At each session, some but not all of the tattoo pigment particles are effectively fragmented, and the body removes the smallest fragments over the course of several weeks. The result is that the tattoo is lightened over time. Remaining large particles of tattoo pigment are then targeted at subsequent treatment sessions, causing further lightening. The number of sessions and spacing between treatments depends on various parameters, including the area of the body treated and skin color.
Tattoos located on the extremities, such as the ankle, generally take longest. As tattoos fade clinicians may recommend that patients wait many months between treatments to facilitate ink resolution and minimize unwanted side effects.
Immediately after laser treatment, a slightly elevated, white discoloration with or without the presence of punctuate bleeding is often observed. This white color change is thought to be the result of rapid, heat-formed steam or gas, causing dermal and epidermal vacuolization.
Pinpoint bleeding represents vascular injury from photoacoustic waves created by the laser's interaction with tattoo pigment. Minimal edema and erythema of adjacent normal skin usually resolve within 24 hours. Subsequently, a crust appears over the entire tattoo, which sloughs off at approximately 14 days post-treatment.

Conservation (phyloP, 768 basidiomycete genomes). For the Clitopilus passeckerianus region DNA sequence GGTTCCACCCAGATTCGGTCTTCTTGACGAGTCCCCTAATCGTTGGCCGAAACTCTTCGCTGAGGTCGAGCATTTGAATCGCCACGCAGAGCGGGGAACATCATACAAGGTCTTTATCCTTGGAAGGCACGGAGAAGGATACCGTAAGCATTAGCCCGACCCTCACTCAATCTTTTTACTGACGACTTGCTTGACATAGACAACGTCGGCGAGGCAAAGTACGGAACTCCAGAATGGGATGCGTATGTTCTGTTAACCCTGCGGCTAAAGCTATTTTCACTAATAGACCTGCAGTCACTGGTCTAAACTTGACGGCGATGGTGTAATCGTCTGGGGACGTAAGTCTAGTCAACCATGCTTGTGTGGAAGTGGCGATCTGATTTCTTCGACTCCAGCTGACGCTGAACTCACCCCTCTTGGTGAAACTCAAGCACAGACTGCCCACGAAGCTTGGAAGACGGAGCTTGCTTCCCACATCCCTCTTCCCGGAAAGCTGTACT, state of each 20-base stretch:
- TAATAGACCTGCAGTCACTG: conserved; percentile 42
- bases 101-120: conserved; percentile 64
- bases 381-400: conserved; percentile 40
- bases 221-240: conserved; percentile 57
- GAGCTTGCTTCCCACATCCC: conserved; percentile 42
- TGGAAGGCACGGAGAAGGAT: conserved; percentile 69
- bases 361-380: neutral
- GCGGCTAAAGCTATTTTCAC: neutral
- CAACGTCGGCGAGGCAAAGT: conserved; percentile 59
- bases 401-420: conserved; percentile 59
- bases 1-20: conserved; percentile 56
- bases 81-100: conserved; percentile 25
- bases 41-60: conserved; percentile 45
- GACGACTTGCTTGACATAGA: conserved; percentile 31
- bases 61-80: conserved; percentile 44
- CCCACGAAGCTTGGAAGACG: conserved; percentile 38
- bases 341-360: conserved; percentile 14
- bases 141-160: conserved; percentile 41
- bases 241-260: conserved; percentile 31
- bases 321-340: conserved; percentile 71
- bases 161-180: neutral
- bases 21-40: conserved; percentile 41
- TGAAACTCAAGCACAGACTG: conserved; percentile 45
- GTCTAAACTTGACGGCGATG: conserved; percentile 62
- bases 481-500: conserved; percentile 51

As noted above, some tattoo pigment may be found within this crust. Post-operative wound care consists of simple wound care and a non-occlusive dressing. Since the application of laser light is sterile there is no need for topical antibiotics. Moreover, topical antibiotic ointments can cause allergic reactions and should be avoided. Fading of the tattoo will be noted over the next eight weeks and re-treatment energy levels can be tailored depending on the clinical response observed.